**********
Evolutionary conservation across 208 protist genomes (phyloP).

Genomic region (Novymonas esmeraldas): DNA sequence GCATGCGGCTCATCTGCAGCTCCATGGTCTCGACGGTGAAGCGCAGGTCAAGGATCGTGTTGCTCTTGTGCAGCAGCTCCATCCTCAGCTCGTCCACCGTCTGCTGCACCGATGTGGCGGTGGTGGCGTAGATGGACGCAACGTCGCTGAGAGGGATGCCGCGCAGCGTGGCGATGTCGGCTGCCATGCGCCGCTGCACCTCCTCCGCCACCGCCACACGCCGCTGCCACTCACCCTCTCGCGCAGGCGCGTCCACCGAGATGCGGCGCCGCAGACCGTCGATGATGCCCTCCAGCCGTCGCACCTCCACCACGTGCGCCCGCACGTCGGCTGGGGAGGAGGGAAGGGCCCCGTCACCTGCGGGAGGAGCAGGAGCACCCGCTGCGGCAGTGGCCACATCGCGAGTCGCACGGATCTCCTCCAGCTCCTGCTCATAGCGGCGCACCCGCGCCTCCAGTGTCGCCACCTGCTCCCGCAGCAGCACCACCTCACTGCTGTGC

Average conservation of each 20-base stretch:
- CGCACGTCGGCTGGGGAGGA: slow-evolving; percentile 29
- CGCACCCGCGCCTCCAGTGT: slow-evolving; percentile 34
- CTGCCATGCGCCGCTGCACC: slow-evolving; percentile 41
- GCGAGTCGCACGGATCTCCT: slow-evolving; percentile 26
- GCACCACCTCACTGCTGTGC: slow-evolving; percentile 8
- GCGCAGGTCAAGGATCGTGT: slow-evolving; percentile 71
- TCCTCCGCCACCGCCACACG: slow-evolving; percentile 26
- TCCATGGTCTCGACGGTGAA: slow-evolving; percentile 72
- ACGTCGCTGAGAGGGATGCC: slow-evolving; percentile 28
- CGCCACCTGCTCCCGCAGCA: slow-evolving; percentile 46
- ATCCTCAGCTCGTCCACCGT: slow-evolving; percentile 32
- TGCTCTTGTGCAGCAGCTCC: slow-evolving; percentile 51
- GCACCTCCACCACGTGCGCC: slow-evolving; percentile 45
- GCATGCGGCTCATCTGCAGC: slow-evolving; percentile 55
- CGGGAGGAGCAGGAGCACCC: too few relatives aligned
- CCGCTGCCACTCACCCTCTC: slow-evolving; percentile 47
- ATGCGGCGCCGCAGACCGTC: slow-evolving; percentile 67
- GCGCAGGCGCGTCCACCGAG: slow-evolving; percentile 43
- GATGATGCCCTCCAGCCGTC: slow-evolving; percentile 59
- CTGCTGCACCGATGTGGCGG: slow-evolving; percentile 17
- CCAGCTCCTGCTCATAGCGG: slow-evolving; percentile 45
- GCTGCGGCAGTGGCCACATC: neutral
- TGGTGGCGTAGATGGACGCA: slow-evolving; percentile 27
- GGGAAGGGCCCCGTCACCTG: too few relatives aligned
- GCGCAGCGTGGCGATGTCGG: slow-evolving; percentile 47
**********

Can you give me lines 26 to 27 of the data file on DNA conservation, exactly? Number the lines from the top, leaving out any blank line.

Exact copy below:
- TGGTGGCGTAGATGGACGCA: slow-evolving; percentile 27
- GGGAAGGGCCCCGTCACCTG: too few relatives aligned